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Resources for Genetics Professionals — Mosaicism

, MD, , MS, CGC, and , MD.

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Mosaicism is the occurrence within a single individual or tissue of two or more cell lines with a different genetic or chromosomal composition. Mosaicism may involve somatic cells, germline cells, and/or tumor cells.


How does mosaicism arise in an individual and/or tissue?

Mosaicism can arise through one of the following mechanisms:

  • A de novo postzygotic genetic alteration occurring in an embryo any time after the first cell division
  • A de novo genetic alteration occurring in an actively dividing cell throughout the life of an individual resulting in somatic, germline, and/or placental mosaicism
  • Inactivation of select genes on the X chromosome in cells with more than one X chromosome (e.g., 46,XX females; 47,XXY males)
  • Spontaneous postzygotic loss of a trisomic chromosome resulting in mosaic uniparental disomy
  • Spontaneous reversion of a germline genetic alteration in a dividing cell that eliminates a germline variant (i.e., revertant mosaicism)
  • Mosaic nullizygosity, a mosaic (or postzygotic) genetic alteration occurring in an actively dividing cell in trans with a germline pathogenic variant resulting in mosaic loss of the normal allele in a fraction of cells (e.g., SOLAMEN syndrome, neurofibromatosis type 1, tuberous sclerosis)

Why are mosaic disorders important to recognize?

What are the suggestive clinical and radiographic features of mosaic disorders?

Clinical features of mosaic disorders can include:

  • Growth abnormalities (e.g., asymmetric or focal growth abnormalities, segmental overgrowth, generalized overgrowth)
  • Brain overgrowth and cortical malformations (macrocephaly or megalencephaly, focal cortical dysplasia, hemimegalencephaly)
  • Skin pigmentary abnormalities (e.g., linear or whorled hyper- and/or hypopigmentation)
  • Asymmetric limb anomalies (e.g., macrodactyly, leg length discrepancy)
  • Benign and/or malignant tumors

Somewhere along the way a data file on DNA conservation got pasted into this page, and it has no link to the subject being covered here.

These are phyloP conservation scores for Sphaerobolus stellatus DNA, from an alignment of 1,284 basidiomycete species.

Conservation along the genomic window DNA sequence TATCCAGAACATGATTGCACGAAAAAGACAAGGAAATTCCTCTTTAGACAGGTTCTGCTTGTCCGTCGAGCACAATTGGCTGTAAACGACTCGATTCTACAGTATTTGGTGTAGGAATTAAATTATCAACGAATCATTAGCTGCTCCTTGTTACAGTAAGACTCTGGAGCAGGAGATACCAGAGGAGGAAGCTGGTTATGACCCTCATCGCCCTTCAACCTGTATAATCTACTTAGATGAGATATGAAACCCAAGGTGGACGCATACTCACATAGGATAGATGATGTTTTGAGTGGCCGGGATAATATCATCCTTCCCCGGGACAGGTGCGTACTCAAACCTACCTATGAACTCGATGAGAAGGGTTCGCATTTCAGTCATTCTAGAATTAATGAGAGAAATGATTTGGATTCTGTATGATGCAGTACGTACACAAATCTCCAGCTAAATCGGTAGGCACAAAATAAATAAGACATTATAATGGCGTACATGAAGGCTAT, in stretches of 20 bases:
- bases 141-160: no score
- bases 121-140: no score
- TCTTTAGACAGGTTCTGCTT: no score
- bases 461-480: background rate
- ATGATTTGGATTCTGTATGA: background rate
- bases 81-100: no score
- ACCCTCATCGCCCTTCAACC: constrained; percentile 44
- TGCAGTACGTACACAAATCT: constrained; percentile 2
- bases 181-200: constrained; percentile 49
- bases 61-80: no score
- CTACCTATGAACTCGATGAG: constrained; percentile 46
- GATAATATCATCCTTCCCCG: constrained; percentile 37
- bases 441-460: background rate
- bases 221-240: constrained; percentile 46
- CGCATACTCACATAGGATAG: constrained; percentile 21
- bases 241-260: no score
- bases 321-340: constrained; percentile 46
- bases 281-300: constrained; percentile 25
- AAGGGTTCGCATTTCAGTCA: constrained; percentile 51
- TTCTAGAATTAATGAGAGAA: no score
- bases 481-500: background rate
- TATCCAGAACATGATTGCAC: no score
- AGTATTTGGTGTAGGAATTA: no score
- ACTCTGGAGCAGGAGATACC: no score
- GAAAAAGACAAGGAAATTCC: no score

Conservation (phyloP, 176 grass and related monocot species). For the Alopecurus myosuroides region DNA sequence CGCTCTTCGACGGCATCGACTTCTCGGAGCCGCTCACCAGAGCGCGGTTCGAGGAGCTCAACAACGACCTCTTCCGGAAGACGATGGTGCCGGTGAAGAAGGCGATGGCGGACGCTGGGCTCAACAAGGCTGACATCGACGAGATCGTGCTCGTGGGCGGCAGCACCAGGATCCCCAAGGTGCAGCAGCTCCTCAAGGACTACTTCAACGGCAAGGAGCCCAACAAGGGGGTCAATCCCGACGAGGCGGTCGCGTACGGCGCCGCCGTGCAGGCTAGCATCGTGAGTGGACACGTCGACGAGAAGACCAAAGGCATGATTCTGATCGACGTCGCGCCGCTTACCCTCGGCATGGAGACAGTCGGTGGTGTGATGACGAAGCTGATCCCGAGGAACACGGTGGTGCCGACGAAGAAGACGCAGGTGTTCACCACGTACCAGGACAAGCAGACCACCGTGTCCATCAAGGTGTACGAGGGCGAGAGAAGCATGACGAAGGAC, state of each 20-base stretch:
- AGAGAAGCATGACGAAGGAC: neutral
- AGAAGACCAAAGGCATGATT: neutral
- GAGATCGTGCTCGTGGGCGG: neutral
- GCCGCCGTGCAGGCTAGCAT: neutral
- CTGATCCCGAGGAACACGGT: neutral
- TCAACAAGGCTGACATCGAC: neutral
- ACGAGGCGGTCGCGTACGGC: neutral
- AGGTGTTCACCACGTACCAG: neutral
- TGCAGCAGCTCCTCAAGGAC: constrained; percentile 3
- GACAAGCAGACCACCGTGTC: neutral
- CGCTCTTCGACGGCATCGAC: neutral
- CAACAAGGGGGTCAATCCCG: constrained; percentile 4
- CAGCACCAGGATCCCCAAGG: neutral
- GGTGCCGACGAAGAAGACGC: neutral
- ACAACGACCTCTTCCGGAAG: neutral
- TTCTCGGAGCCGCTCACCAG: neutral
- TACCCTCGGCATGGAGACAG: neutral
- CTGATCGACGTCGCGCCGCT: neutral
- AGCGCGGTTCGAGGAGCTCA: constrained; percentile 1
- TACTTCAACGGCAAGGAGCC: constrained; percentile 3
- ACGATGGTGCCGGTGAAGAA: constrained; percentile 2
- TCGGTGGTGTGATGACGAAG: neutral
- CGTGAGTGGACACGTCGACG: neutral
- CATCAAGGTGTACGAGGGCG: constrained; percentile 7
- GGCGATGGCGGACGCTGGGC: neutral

• Vascular malformations (e.g., venous, capillary, mixed) and/or lymphatic malformations

Note: Clinical features of mosaic disorders can result from a growth advantage of mutated cells in affected tissue.

Radiographic features of mosaic disorders include:

  • Body MRI findings. Vascular malformations, lymphatic malformations, asymmetric overgrowth of any of a wide variety of tissues (e.g., adipose, muscle, nerve)
  • Brain MRI findings. Diffuse or focal brain malformations including focal cortical dysplasia, hemimegalencephaly, and polymicrogyria
  • Skeletal imaging. Asymmetric bony overgrowth (e.g., leg length discrepancy)

What type of genetic disorders have an increased incidence of mosaic presentation?

Genetic disorders in which the phenotype only occurs in a mosaic form typically as a result of embryonic lethality of a non-mosaic pathogenic variant. Pathogenic variants that are incompatible with life when present in the germline may result in a non-lethal recognizable phenotype when they occur postzygotically (see Table 1).

Genetic disorders associated with genes with an increased risk of de novo variants (including somatic variants; see Table 2). Variants are more likely to occur in large genes and/or genes with an increased number of:

  • Introns/exons due to an increased risk of de novo splice site alterations;
  • Repeat sequences due to an increased risk of misalignment during DNA replication;
  • Methylated CpG dinucleotides due to an increased risk of CpG to TpG transitions.

Chromosome disorders including those caused by:

Genetic disorders caused by postzygotic methylation abnormalities (i.e., epigenetic mosaicism; see Table 4)

Genetic disorders caused by pathogenic variant(s) prone to somatic reversion. Somatic genetic changes that eliminate a germline pathogenic variant and result in a selective advantage to specific dividing cells (e.g., hematopoietic cells) include (see Table 5):

Table 1.

Mosaic Disorders Caused by Postzygotic De Novo Heterozygous Variants

GeneDisorderReported Pathogenic Variants 1Reference Sequences
AKT1 Proteus syndrome c.49G>A (p.Glu17Lys) NM_005163​.2
AKT3 Hemimegalencephaly & focal cortical dysplasia (OMIM 611223)c.49G>A (p.Glu17Lys) NM_005465​.7
FGFR1 Encephalocraniocutaneous lipomatosis c.1638C>A (p.Asn546Lys)
c.1966A>G (p.Lys656Glu)
FGFR3 Keratinocytic epidermal nevus syndrome 2c.742C>T (p.Arg248Cys) 3 NM_000142​.5